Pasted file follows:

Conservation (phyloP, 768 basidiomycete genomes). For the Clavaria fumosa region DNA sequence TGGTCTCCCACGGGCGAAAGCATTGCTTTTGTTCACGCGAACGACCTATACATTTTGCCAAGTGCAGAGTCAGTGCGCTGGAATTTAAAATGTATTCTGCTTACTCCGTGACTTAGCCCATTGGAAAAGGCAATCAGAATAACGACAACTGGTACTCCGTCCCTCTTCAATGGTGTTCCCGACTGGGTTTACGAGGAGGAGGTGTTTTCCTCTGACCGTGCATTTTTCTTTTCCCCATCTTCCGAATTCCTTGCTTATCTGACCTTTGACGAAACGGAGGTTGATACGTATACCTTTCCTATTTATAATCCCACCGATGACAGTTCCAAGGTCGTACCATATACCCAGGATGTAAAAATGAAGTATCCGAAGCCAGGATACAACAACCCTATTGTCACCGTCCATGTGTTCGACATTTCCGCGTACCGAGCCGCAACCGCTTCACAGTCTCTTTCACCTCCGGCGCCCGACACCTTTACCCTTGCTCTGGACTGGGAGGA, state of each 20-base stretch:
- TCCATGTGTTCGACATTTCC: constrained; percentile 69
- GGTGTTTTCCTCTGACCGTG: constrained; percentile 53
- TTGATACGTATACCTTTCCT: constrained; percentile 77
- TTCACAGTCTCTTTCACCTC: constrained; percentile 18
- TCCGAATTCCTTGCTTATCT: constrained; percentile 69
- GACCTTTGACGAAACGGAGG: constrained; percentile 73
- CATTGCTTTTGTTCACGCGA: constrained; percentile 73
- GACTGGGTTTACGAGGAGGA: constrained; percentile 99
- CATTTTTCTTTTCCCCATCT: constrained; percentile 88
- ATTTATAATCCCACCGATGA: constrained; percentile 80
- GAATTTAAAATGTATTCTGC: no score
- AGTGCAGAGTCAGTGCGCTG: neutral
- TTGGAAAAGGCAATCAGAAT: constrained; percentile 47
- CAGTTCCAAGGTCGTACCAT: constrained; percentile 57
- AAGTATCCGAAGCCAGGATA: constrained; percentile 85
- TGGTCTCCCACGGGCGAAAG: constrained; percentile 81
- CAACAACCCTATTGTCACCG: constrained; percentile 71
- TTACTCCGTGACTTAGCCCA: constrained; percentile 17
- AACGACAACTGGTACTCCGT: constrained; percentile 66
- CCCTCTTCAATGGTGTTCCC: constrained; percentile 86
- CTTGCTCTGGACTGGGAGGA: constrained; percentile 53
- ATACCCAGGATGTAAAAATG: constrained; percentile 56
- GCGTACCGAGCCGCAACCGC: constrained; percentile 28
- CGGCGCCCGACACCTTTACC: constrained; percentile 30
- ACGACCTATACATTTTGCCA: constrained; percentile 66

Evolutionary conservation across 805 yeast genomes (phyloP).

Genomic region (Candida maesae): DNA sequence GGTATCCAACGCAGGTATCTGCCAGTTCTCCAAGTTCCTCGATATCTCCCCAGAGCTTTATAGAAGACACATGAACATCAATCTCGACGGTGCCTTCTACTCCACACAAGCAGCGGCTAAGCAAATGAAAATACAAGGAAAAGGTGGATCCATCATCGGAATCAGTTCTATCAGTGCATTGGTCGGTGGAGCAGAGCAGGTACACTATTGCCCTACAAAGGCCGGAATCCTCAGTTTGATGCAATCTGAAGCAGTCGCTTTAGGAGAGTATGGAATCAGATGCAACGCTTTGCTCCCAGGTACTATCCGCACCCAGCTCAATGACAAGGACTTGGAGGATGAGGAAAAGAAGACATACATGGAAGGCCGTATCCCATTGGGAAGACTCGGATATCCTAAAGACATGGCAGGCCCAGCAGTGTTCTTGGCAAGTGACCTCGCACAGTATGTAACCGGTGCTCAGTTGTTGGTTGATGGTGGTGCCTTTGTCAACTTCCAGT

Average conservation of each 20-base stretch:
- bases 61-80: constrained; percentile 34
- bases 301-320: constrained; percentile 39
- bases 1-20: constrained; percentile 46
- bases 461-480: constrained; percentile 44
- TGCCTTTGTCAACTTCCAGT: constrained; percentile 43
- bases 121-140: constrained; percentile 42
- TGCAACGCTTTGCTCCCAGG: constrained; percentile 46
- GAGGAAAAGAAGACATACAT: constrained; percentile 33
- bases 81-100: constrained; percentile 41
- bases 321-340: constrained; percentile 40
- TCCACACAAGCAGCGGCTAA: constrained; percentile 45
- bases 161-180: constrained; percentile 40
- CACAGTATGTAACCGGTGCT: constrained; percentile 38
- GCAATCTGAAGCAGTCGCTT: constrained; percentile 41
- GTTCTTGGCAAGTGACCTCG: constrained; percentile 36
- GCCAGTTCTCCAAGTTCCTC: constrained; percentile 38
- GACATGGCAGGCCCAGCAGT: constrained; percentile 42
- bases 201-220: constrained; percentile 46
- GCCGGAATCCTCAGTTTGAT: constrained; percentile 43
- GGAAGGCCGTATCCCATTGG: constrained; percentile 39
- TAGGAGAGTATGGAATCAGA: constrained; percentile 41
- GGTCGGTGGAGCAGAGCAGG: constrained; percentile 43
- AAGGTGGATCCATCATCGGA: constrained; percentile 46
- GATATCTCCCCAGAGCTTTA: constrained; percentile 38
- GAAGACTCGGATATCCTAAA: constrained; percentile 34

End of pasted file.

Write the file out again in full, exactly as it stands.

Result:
Conservation (phyloP, 768 basidiomycete genomes). For the Clavaria fumosa region DNA sequence TGGTCTCCCACGGGCGAAAGCATTGCTTTTGTTCACGCGAACGACCTATACATTTTGCCAAGTGCAGAGTCAGTGCGCTGGAATTTAAAATGTATTCTGCTTACTCCGTGACTTAGCCCATTGGAAAAGGCAATCAGAATAACGACAACTGGTACTCCGTCCCTCTTCAATGGTGTTCCCGACTGGGTTTACGAGGAGGAGGTGTTTTCCTCTGACCGTGCATTTTTCTTTTCCCCATCTTCCGAATTCCTTGCTTATCTGACCTTTGACGAAACGGAGGTTGATACGTATACCTTTCCTATTTATAATCCCACCGATGACAGTTCCAAGGTCGTACCATATACCCAGGATGTAAAAATGAAGTATCCGAAGCCAGGATACAACAACCCTATTGTCACCGTCCATGTGTTCGACATTTCCGCGTACCGAGCCGCAACCGCTTCACAGTCTCTTTCACCTCCGGCGCCCGACACCTTTACCCTTGCTCTGGACTGGGAGGA, state of each 20-base stretch:
- TCCATGTGTTCGACATTTCC: constrained; percentile 69
- GGTGTTTTCCTCTGACCGTG: constrained; percentile 53
- TTGATACGTATACCTTTCCT: constrained; percentile 77
- TTCACAGTCTCTTTCACCTC: constrained; percentile 18
- TCCGAATTCCTTGCTTATCT: constrained; percentile 69
- GACCTTTGACGAAACGGAGG: constrained; percentile 73
- CATTGCTTTTGTTCACGCGA: constrained; percentile 73
- GACTGGGTTTACGAGGAGGA: constrained; percentile 99
- CATTTTTCTTTTCCCCATCT: constrained; percentile 88
- ATTTATAATCCCACCGATGA: constrained; percentile 80
- GAATTTAAAATGTATTCTGC: no score
- AGTGCAGAGTCAGTGCGCTG: neutral
- TTGGAAAAGGCAATCAGAAT: constrained; percentile 47
- CAGTTCCAAGGTCGTACCAT: constrained; percentile 57
- AAGTATCCGAAGCCAGGATA: constrained; percentile 85
- TGGTCTCCCACGGGCGAAAG: constrained; percentile 81
- CAACAACCCTATTGTCACCG: constrained; percentile 71
- TTACTCCGTGACTTAGCCCA: constrained; percentile 17
- AACGACAACTGGTACTCCGT: constrained; percentile 66
- CCCTCTTCAATGGTGTTCCC: constrained; percentile 86
- CTTGCTCTGGACTGGGAGGA: constrained; percentile 53
- ATACCCAGGATGTAAAAATG: constrained; percentile 56
- GCGTACCGAGCCGCAACCGC: constrained; percentile 28
- CGGCGCCCGACACCTTTACC: constrained; percentile 30
- ACGACCTATACATTTTGCCA: constrained; percentile 66

Evolutionary conservation across 805 yeast genomes (phyloP).

Genomic region (Candida maesae): DNA sequence GGTATCCAACGCAGGTATCTGCCAGTTCTCCAAGTTCCTCGATATCTCCCCAGAGCTTTATAGAAGACACATGAACATCAATCTCGACGGTGCCTTCTACTCCACACAAGCAGCGGCTAAGCAAATGAAAATACAAGGAAAAGGTGGATCCATCATCGGAATCAGTTCTATCAGTGCATTGGTCGGTGGAGCAGAGCAGGTACACTATTGCCCTACAAAGGCCGGAATCCTCAGTTTGATGCAATCTGAAGCAGTCGCTTTAGGAGAGTATGGAATCAGATGCAACGCTTTGCTCCCAGGTACTATCCGCACCCAGCTCAATGACAAGGACTTGGAGGATGAGGAAAAGAAGACATACATGGAAGGCCGTATCCCATTGGGAAGACTCGGATATCCTAAAGACATGGCAGGCCCAGCAGTGTTCTTGGCAAGTGACCTCGCACAGTATGTAACCGGTGCTCAGTTGTTGGTTGATGGTGGTGCCTTTGTCAACTTCCAGT

Average conservation of each 20-base stretch:
- bases 61-80: constrained; percentile 34
- bases 301-320: constrained; percentile 39
- bases 1-20: constrained; percentile 46
- bases 461-480: constrained; percentile 44
- TGCCTTTGTCAACTTCCAGT: constrained; percentile 43
- bases 121-140: constrained; percentile 42
- TGCAACGCTTTGCTCCCAGG: constrained; percentile 46
- GAGGAAAAGAAGACATACAT: constrained; percentile 33
- bases 81-100: constrained; percentile 41
- bases 321-340: constrained; percentile 40
- TCCACACAAGCAGCGGCTAA: constrained; percentile 45
- bases 161-180: constrained; percentile 40
- CACAGTATGTAACCGGTGCT: constrained; percentile 38
- GCAATCTGAAGCAGTCGCTT: constrained; percentile 41
- GTTCTTGGCAAGTGACCTCG: constrained; percentile 36
- GCCAGTTCTCCAAGTTCCTC: constrained; percentile 38
- GACATGGCAGGCCCAGCAGT: constrained; percentile 42
- bases 201-220: constrained; percentile 46
- GCCGGAATCCTCAGTTTGAT: constrained; percentile 43
- GGAAGGCCGTATCCCATTGG: constrained; percentile 39
- TAGGAGAGTATGGAATCAGA: constrained; percentile 41
- GGTCGGTGGAGCAGAGCAGG: constrained; percentile 43
- AAGGTGGATCCATCATCGGA: constrained; percentile 46
- GATATCTCCCCAGAGCTTTA: constrained; percentile 38
- GAAGACTCGGATATCCTAAA: constrained; percentile 34